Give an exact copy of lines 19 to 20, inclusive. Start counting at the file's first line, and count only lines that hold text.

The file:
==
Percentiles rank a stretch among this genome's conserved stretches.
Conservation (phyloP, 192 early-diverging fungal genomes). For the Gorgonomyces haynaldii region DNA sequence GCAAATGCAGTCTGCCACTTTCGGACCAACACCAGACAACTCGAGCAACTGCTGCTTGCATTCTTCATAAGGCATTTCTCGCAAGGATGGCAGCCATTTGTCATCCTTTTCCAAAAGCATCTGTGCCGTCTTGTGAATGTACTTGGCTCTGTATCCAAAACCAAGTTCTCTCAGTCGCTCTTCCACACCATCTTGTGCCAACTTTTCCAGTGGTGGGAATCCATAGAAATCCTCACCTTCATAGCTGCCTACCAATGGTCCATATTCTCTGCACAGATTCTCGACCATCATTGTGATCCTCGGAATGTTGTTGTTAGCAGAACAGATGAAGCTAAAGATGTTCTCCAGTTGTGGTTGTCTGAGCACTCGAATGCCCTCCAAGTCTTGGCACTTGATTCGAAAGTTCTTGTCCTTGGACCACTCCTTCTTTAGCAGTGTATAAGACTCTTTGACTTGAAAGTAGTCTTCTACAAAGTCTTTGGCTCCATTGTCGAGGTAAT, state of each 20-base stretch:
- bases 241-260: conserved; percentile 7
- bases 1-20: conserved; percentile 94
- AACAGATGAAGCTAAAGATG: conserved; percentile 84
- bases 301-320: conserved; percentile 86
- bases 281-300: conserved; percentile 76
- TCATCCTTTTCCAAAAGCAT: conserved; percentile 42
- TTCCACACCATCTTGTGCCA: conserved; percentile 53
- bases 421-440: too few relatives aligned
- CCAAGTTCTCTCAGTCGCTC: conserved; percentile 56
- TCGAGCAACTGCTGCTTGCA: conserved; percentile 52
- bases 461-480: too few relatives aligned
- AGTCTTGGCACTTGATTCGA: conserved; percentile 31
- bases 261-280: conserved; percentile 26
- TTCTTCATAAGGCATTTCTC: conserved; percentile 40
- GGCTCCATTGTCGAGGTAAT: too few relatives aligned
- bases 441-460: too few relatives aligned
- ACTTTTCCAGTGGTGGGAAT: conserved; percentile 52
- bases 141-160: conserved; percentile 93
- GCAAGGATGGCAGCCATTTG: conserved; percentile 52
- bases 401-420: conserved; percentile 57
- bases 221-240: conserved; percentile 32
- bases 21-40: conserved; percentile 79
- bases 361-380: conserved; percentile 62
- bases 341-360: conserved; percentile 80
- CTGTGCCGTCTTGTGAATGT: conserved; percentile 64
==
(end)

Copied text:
- ACTTTTCCAGTGGTGGGAAT: conserved; percentile 52
- bases 141-160: conserved; percentile 93